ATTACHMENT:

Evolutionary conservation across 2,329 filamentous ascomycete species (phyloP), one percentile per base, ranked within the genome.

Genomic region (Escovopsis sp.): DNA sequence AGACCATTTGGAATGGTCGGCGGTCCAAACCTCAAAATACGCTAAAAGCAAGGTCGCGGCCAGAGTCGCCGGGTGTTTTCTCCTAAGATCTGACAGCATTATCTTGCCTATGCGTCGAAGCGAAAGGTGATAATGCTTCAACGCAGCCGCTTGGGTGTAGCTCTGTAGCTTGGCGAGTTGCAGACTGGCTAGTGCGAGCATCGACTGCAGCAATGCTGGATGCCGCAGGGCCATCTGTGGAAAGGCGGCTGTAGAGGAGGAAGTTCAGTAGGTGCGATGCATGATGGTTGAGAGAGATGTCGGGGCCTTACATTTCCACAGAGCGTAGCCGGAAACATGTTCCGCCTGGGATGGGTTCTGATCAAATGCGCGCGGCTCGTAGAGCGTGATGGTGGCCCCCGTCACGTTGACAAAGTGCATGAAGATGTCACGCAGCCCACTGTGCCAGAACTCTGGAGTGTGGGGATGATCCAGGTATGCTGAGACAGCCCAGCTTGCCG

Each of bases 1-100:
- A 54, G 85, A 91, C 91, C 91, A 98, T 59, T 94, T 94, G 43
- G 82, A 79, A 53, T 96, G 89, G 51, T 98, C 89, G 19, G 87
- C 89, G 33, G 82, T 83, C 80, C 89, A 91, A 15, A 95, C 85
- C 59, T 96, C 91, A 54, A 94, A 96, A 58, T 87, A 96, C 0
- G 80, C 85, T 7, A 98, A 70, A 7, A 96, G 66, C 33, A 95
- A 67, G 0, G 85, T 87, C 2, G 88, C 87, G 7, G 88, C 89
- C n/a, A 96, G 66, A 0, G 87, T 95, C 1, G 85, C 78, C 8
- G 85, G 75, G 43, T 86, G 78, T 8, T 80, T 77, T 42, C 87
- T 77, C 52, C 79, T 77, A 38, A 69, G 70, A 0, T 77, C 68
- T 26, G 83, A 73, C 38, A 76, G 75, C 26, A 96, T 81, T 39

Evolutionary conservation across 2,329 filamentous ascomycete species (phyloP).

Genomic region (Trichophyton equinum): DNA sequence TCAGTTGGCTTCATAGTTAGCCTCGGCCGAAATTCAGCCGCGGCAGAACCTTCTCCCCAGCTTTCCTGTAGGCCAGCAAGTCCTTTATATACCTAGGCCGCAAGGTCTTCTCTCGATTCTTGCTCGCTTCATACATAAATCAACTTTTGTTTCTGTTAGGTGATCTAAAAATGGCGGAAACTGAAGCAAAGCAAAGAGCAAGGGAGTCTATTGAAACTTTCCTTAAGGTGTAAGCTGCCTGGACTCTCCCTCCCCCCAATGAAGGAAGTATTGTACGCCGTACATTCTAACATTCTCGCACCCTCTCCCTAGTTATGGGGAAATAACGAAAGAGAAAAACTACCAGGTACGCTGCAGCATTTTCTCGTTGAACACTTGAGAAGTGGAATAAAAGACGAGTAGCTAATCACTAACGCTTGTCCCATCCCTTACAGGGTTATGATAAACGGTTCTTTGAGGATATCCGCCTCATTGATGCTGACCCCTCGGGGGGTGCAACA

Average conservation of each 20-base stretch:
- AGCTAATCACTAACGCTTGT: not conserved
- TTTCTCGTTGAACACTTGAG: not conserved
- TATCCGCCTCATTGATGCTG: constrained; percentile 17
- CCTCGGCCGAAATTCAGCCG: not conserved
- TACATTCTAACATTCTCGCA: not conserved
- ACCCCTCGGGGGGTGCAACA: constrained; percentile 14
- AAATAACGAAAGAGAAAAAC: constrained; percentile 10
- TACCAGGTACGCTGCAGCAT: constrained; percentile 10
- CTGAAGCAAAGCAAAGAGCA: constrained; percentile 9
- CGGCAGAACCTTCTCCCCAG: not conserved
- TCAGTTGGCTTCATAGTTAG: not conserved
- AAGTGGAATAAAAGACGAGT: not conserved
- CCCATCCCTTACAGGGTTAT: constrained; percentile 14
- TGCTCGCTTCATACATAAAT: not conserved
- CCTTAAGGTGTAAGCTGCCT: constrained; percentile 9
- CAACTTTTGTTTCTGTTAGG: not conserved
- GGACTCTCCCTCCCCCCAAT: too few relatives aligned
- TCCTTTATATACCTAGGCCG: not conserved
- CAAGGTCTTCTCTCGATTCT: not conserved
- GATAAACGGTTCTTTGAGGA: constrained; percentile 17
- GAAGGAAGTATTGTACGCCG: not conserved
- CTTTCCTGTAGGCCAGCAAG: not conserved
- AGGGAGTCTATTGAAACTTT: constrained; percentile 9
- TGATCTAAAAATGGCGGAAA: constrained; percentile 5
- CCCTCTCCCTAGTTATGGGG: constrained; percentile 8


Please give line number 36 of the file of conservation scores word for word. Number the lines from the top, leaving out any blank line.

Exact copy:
- GATAAACGGTTCTTTGAGGA: constrained; percentile 17